Higher up are large areas of Arbutus Unedo, or Strawberry Tree, the red/orange berries edible, despite what the Latin name might imply. Truly a rural delight.

Strawberry fields

Twisting then rising, the track (now concreted) reaches a 4-way junction, height 460m. Ahead (left) is a contouring route leading to the high point of the Aligi/Sassalos road, from where you could walk NE over to Floria. But we take the second right, downhill. Distant, the commanding view is of the long ridge leading to Agias Zinas, our “blue moon” church high above Kandanos (see “Explore” – August 2015) and a landmark from many points in our Selino region.

Easy walking now, this time avoiding a track right, will lead into Despotiko, close to a splendid Umbrella Pine tree (Pinus pinea). We’ve been here before, on a walk from Floria (‘Explore’, July 2013.)

Umbrella pine

Turn right through the village, ahead at a fork, but soon afterwards make a detour, on a track winding up to the small church of Panagia, the short diversion worthwhile for the views, especially towards sunset.

Panagia church

Return downhill, avoid a left turn (into Fragoudiana), and soon reach the “main” road, virtually traffic-free, for a 1 km stroll back to Psariana.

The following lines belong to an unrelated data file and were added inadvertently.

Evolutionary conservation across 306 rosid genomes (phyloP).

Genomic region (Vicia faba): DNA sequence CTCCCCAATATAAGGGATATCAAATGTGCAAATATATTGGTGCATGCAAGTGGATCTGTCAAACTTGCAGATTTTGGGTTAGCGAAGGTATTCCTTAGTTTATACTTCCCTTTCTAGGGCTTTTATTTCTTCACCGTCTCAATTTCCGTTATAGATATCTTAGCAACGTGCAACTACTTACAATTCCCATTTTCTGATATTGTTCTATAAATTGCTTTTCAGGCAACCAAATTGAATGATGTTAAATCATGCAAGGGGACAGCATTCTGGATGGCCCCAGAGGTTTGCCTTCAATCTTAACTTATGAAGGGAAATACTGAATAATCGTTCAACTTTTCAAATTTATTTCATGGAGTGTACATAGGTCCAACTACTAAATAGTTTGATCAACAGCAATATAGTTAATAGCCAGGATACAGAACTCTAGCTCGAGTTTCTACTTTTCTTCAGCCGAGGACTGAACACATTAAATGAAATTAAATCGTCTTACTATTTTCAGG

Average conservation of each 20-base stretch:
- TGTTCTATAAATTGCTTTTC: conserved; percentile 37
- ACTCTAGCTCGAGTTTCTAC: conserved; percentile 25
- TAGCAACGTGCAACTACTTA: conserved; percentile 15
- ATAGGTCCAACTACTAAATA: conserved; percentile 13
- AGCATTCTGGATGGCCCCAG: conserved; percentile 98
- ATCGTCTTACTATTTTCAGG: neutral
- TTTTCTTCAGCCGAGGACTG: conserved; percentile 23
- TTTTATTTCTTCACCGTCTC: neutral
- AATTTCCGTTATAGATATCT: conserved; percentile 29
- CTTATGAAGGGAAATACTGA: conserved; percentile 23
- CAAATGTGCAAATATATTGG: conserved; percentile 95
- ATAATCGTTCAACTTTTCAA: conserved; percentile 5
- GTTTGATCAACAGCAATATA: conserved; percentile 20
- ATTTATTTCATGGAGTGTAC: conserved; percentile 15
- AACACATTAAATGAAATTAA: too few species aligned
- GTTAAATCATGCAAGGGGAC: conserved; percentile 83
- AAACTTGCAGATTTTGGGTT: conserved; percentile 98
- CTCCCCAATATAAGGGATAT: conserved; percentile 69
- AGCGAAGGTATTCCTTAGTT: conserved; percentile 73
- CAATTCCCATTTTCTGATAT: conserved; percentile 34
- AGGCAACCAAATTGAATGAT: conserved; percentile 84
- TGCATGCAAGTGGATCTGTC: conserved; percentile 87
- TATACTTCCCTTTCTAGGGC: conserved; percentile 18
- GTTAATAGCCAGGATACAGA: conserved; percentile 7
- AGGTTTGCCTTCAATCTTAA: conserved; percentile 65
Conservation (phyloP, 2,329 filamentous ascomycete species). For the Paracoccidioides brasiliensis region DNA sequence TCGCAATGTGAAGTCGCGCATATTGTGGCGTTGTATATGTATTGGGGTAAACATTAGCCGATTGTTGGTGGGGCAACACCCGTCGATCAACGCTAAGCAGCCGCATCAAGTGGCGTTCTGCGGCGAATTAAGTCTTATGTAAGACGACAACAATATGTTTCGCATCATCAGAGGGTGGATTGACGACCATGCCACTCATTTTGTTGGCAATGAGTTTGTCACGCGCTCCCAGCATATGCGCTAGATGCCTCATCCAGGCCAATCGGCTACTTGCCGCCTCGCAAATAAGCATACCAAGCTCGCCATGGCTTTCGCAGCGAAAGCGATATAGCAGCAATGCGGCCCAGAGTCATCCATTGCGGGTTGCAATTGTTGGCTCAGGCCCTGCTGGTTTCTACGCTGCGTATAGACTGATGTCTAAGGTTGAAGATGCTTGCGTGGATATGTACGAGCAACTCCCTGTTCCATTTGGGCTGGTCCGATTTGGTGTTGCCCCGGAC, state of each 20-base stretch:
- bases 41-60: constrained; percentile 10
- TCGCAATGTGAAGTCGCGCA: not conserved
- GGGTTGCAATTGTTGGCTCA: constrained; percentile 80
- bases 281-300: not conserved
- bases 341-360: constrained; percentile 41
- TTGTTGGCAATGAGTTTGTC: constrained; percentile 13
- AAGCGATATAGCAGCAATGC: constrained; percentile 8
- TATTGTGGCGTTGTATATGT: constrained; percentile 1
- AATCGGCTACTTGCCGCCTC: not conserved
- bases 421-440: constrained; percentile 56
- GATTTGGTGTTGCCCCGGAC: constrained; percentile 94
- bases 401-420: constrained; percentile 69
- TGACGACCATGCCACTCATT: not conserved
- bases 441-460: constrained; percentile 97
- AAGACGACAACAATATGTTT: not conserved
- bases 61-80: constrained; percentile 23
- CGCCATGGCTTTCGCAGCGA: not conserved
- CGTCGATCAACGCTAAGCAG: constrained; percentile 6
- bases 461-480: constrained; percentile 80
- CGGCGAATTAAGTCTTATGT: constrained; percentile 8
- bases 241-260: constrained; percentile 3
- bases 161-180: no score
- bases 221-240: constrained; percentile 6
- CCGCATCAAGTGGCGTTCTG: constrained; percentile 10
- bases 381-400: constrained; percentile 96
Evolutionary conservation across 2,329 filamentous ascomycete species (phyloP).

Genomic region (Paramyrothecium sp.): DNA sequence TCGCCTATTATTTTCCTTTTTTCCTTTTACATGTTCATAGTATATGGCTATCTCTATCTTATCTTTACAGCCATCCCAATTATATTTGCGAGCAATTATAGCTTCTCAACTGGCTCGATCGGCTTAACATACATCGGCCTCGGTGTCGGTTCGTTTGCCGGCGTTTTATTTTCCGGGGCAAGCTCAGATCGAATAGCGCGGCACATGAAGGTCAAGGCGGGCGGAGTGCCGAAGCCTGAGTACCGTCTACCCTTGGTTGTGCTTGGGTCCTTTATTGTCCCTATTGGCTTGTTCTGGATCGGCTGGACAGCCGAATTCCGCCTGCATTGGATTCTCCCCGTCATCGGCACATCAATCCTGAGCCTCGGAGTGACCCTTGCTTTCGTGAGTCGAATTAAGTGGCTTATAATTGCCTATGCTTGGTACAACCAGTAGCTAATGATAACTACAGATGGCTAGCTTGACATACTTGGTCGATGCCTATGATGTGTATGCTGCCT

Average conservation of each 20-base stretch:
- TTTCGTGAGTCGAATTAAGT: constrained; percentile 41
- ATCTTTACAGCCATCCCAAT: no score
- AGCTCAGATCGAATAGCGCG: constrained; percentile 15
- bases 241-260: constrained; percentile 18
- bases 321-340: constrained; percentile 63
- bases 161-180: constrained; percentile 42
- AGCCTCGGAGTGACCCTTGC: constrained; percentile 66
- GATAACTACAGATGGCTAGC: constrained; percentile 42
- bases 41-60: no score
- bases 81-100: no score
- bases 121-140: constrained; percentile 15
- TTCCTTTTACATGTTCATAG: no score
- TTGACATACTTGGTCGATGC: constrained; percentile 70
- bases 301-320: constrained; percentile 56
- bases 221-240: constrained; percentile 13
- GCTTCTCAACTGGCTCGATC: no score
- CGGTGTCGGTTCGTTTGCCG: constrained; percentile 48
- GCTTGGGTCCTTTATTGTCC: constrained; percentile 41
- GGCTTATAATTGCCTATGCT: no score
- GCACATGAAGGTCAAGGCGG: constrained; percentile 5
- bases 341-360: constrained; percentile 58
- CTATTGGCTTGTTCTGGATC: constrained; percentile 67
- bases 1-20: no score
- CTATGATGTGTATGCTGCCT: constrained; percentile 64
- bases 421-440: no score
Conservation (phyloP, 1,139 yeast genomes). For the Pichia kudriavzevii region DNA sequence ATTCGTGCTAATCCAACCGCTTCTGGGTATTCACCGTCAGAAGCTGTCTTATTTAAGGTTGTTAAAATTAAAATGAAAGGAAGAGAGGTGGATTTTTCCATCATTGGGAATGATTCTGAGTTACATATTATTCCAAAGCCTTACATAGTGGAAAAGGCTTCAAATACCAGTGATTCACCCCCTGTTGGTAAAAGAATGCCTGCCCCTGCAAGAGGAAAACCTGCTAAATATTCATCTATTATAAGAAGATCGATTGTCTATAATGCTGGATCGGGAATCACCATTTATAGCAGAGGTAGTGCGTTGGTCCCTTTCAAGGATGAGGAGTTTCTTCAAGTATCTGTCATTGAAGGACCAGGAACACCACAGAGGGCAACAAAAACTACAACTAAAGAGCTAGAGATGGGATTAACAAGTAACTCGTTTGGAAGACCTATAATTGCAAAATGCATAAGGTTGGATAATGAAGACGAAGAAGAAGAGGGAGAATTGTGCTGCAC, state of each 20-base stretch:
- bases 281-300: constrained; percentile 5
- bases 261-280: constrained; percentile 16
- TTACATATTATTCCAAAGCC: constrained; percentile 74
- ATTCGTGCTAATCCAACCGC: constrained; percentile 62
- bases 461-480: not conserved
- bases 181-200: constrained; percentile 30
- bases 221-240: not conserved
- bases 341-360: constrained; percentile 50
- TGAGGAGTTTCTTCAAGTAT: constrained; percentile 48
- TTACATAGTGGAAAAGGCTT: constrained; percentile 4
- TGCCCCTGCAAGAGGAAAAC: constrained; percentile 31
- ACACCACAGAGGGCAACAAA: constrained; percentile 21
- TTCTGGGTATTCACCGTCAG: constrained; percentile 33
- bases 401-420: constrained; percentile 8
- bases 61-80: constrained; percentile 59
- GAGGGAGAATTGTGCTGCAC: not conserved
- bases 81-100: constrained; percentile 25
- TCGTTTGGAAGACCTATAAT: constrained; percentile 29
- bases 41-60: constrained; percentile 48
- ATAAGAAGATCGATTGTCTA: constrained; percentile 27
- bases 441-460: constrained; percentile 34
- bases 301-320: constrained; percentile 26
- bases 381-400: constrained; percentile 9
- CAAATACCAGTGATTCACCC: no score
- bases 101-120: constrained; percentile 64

“Eal Cafe”

Relax in the cool of the evening at “O Milos” and enjoy the “Eal (sic) park welcome”, where there are eels in the river below, and also possibly on the menu ……

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I’m often asked about the E4 route between Sougia and Agia Roumeli – how far it is, how long will it take to walk, and especially its difficulty.

Answers : around 18km, taking 10-12 hours, which might be completed in a long day, but better to overnight on Domata beach, and it’s by far the most difficult walk locally, short of treks in the White Mountains.

The first part of the route, from Sougia to Profitis Ilias, is  described in our guide “More Walks from Paleohora” * after which comes a steep 45-minute descent to Tripiti, from where, last October, we began the rather harder second part along the coast and over to Agia Roumeli.  We took the “Samaria” ferry to Sougia, and later a pre-arranged water-taxi with Captain Yiannis (tel: 6973220472) to Tripiti, the rolling 45-minute journey on his small boat making me regret the cooked breakfast at ‘Omicron’ an hour earlier.

Capt Yiannis boat

Tripiti